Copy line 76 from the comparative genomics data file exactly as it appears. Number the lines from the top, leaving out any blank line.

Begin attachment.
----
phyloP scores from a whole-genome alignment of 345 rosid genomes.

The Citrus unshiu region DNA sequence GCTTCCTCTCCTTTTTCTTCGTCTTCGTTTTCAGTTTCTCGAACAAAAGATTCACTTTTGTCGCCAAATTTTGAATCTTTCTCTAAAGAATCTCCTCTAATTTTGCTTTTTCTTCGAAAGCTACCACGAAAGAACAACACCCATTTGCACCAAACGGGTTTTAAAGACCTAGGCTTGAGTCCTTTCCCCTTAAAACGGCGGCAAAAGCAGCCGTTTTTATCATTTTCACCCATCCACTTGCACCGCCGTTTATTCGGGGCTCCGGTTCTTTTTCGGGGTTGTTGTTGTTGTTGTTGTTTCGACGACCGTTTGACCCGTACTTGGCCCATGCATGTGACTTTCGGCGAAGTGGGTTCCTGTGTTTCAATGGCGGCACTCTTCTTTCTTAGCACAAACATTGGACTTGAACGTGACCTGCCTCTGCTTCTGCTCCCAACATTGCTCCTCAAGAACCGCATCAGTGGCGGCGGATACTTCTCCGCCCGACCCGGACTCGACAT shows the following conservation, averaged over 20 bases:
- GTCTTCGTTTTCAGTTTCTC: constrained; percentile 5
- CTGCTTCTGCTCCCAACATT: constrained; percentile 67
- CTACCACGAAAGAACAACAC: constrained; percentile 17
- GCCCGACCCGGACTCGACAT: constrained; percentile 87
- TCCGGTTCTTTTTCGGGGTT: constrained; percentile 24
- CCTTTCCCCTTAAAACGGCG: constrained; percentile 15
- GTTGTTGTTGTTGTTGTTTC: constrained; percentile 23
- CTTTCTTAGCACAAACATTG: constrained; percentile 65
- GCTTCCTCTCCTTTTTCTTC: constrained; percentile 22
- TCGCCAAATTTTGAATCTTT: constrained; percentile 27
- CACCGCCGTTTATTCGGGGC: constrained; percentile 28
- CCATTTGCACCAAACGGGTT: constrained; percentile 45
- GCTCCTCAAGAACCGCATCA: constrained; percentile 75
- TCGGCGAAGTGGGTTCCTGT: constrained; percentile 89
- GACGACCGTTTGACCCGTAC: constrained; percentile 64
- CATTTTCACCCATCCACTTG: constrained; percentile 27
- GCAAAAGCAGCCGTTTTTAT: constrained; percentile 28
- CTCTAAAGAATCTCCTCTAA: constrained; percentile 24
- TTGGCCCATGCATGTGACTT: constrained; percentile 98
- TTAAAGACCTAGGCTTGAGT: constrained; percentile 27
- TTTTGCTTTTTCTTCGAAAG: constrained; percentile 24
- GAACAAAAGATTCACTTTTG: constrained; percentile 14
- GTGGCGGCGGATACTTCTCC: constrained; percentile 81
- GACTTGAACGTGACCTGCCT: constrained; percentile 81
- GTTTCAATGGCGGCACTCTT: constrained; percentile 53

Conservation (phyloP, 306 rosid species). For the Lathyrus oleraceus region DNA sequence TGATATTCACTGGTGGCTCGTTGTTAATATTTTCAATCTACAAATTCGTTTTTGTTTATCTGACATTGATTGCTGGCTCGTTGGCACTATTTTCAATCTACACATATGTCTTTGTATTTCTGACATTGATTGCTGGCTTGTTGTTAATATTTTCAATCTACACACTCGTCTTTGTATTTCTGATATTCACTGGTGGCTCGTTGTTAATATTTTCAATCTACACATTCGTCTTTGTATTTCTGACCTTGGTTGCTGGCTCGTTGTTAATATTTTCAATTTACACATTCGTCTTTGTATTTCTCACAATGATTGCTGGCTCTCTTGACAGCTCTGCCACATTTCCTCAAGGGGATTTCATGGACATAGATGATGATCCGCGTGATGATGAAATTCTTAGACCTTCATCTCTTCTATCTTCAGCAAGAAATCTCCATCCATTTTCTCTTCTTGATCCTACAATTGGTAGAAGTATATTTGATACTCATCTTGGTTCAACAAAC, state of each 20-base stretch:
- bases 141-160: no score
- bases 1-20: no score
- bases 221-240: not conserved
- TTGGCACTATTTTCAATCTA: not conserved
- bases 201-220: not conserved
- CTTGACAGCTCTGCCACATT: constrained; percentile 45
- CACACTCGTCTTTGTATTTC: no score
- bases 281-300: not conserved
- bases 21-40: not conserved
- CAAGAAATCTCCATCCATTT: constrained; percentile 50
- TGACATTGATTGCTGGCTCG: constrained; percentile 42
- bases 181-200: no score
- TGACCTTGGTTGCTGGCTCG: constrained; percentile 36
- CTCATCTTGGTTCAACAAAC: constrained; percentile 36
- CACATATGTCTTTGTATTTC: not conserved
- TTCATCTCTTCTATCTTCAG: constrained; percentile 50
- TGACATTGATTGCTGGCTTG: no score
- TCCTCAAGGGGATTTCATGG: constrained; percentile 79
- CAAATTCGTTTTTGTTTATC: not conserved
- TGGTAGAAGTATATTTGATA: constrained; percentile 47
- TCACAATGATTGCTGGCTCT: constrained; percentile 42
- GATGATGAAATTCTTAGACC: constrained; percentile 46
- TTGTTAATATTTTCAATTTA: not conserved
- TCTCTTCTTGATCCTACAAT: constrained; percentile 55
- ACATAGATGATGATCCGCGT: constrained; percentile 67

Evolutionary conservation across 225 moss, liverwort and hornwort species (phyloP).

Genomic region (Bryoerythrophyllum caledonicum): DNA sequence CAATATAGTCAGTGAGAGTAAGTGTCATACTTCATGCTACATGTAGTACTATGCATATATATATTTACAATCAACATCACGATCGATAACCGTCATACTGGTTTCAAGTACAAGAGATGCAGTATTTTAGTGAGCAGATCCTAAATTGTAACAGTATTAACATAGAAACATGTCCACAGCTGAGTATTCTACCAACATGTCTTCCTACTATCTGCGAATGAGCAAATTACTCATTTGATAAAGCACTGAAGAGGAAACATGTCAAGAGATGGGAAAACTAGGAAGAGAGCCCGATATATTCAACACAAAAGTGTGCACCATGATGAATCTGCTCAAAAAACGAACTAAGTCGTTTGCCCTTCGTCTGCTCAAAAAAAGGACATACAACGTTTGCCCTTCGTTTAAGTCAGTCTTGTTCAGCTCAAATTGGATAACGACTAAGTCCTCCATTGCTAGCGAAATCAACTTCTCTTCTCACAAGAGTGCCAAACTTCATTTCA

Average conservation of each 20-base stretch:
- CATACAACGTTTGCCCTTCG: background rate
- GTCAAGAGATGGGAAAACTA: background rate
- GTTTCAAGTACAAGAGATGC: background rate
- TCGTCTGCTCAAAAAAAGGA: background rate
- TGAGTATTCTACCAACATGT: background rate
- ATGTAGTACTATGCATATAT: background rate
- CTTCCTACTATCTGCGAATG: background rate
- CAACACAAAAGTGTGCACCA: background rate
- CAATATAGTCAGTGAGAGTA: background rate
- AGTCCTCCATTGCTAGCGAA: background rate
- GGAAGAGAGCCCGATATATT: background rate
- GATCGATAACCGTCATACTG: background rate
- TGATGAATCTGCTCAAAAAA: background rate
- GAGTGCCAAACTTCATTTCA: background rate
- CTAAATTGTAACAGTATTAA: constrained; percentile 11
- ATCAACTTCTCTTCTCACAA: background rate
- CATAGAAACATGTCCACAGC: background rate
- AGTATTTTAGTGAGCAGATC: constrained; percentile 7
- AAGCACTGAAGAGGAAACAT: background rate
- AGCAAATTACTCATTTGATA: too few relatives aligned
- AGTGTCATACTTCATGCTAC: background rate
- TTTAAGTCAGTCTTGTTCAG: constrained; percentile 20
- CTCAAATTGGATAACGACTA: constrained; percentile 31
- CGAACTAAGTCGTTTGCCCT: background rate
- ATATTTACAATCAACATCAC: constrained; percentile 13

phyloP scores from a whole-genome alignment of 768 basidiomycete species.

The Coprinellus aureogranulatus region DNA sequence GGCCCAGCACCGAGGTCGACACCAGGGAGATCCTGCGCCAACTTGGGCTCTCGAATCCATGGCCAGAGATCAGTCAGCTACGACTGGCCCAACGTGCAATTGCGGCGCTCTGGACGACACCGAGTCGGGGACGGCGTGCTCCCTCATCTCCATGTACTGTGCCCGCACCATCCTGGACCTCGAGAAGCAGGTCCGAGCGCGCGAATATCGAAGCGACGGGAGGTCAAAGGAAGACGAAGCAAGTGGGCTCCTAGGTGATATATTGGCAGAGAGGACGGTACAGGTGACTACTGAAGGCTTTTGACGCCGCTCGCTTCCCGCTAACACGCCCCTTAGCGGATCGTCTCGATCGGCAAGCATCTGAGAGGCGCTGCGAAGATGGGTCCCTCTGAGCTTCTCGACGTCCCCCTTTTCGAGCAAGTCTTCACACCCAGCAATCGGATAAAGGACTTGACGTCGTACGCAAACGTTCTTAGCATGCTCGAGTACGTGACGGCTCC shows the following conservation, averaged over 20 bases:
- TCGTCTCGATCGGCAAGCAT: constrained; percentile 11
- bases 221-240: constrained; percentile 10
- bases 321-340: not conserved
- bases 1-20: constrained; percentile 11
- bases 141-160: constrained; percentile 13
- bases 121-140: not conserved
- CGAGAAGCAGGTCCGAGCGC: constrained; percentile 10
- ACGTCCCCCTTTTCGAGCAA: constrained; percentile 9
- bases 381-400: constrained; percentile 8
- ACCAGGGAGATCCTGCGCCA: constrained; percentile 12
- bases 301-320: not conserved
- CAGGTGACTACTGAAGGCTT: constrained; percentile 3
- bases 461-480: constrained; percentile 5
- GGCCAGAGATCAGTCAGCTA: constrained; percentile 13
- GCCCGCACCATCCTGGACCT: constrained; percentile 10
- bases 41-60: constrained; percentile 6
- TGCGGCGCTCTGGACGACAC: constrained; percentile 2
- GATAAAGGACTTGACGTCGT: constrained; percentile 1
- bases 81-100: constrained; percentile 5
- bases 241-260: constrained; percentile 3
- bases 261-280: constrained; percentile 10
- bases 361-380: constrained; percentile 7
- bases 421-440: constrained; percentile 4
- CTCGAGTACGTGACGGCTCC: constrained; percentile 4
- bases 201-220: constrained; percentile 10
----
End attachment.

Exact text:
- AGCAAATTACTCATTTGATA: too few relatives aligned